Old English Illustrated Pharmacopoeia

Old English Illustrated Pharmacopoeia Facsimile Edition

Canterbury (United Kingdom) — Third quarter of the 9th – first half of the 17th century

Pharmacology in 4 Languages from 9 centuries: a precious pharmacological compendium including texts in Latin, Old English, Anglo-Norman, and Greek ranging from the 9th to the 17th centuries

  1. Vernacular medical works appeared in Anglo-Saxon England earlier than in the rest of Europe

  2. This large-format codex has 200+ illustrations and signs of occasional use across the centuries

  3. The manuscript spans medical knowledge from Classical Antiquity to the Early Modern Period

Old English Illustrated Pharmacopoeia

  1. Description
  2. Facsimile Editions (1)
Description
Old English Illustrated Pharmacopoeia

Vernacular medical works appeared in Anglo-Saxon England earlier than in the rest of Europe and the Old English Illustrated Pharmacopoeia or Old English Herbarium is a compendium of texts bound together for Sir Robert Cotton that includes the only surviving illuminated Anglo-Saxon medical work, a translation of the Herbarius Apuleii and Medicina de quadrupedibus. Altogether, the compendium includes texts in Latin, Old English, Anglo-Norman, and Greek ranging from the 9th to the 17th centuries. The large-format codex was created for practical purposes and has signs of occasional use across the centuries, during which time it was most likely stored in a monastic library. It is adorned by more than 200 illustrations, making it unique among the manuscripts of these works. The other texts in the manuscript include the Compendium in Genealogia Christi by Peter of Poitiers, the Saturnalia by Macrobius, and medical recipes copied in the 1st half of the 17th century by William Harvey, the physician who discovered the circulation of blood.

Old English Illustrated Pharmacopoeia

This manuscript, one of the rarest and most important specimens of Anglo-Saxon book culture and, along with the 10th century manuscript of Bald’s Leechbook, represents the only Old English medical compendia to survive today. It was bound together for the famous antiquarian Sir Robert Cotton (1570/1–1631) in the early 17th century and has a frontispiece from the Cotton Library with his signature as well as an early modern table of contents. The manuscript was damaged by a fire in 1731 and each leaf is mounted separately. Today it represents one of the highlights of the impressive collections of the British Library.

Complex Origins

There is evidence of at least nine different hands in the manuscript and the scribe responsible for the second section used signs to indicate the spaces that were left for the artists. Chapter numbers were added to the table of contents and at the head of each column, indicating its regular use as a reference work. Despite its significance, the origin and ownership history of the manuscript are virtually unknown, and it likely spent most of its existence in a monastic library or perhaps even an infirmary.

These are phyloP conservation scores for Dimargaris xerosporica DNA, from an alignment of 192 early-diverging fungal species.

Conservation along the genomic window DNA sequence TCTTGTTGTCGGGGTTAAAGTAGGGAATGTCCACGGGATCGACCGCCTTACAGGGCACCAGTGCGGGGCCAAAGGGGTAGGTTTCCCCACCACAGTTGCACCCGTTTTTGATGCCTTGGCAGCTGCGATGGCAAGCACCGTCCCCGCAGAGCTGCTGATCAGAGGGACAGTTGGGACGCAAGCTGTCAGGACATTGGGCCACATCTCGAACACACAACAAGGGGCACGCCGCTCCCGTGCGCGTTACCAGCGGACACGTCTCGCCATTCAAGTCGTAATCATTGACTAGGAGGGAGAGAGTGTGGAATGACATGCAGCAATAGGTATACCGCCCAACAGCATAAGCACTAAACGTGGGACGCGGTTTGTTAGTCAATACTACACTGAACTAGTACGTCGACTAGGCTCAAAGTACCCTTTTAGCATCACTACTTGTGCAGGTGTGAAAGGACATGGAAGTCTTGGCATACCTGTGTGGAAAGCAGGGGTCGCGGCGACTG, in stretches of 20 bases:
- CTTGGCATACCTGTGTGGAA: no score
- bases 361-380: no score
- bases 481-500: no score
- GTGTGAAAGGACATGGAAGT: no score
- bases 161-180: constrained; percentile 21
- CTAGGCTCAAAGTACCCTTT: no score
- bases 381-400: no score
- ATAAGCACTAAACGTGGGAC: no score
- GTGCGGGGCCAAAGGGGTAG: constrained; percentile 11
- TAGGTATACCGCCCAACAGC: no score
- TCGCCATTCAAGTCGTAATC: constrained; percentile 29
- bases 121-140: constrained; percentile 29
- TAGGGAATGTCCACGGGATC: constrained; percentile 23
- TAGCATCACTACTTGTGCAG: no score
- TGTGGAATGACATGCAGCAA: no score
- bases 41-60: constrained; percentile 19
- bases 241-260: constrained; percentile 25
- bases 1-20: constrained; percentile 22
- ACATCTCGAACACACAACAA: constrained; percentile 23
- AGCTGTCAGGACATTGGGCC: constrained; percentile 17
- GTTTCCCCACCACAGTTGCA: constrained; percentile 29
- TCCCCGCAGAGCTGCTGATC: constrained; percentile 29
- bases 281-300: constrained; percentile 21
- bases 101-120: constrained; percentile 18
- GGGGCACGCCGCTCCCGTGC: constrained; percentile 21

A Splendid Compendium

The compendium of four volumes, the first two consisting of various English texts. Part 1 contains the Compendium Historiae in Genealogia Christi by Peter of Poitiers ending with a diagram of Jesus, his apostles, Paul and Barnabas, a list of chapter titles with English glosses from De viribus herbarum by Aemilius Macer, and includes some notes written in Anglo-Norman. These folios were copied sometime around the turn of the 13th century and include roundels and initials in red throughout.
Following a table of contents, Part 2 was copied during the early 11th century, possibly at Christ Church in Canterbury, and consists of the Herbarius Apuleii and Medicina de quadrupedibus. Glosses in Latin, Anglo-Norman, and English were added between the 12th and 16th centuries throughout the text and some 11th and 12th century recipes were written in Old English and Latin by various hands. This section is illustrated by two full-page miniatures, illustrations of plants and animals imbedded in the text, as well as red, green, and blue initials throughout.
Part 3 has the Latin text of Saturnalia by Macrobius, which was copied in northern France ca. 850–875 and is adorned by red initials and drawings of heads in the margins. Finally, Part 4 consists of unadorned medical notes and recipes copied by William Harvey (1578–1657), the first physician to fully describe the functions of the circulatory system.

Codicology

Alternative Titles
Altenglisches illustriertes Arzneibuch
Size / Format
170 pages / 26.0 × 18.0 cm
Date
Third quarter of the 9th – first half of the 17th century
Language
Script
Anglo-Saxon minusclue

Available facsimile editions:
Old English Illustrated Pharmacopoeia – Ms. Cotton Vitellius C III – British Library (London, United Kingdom) Facsimile Edition
Rosenkilde and Bagger – Copenhagen, 1998
Facsimile Editions

#1 Old English Illustrated Pharmacopoeia

Rosenkilde and Bagger – Copenhagen, 1998

Publisher: Rosenkilde and Bagger – Copenhagen, 1998
Commentary: 1 volume by Maria A. d'Aronco and Malcolm L. Cameron
1 volume: This facsimile is not complete. Reproduction of folios 11-85 of the original document as detailed as possible (scope, format, colors). The binding may not correspond to the original or current document binding.
Price Category: € (under 1,000€)
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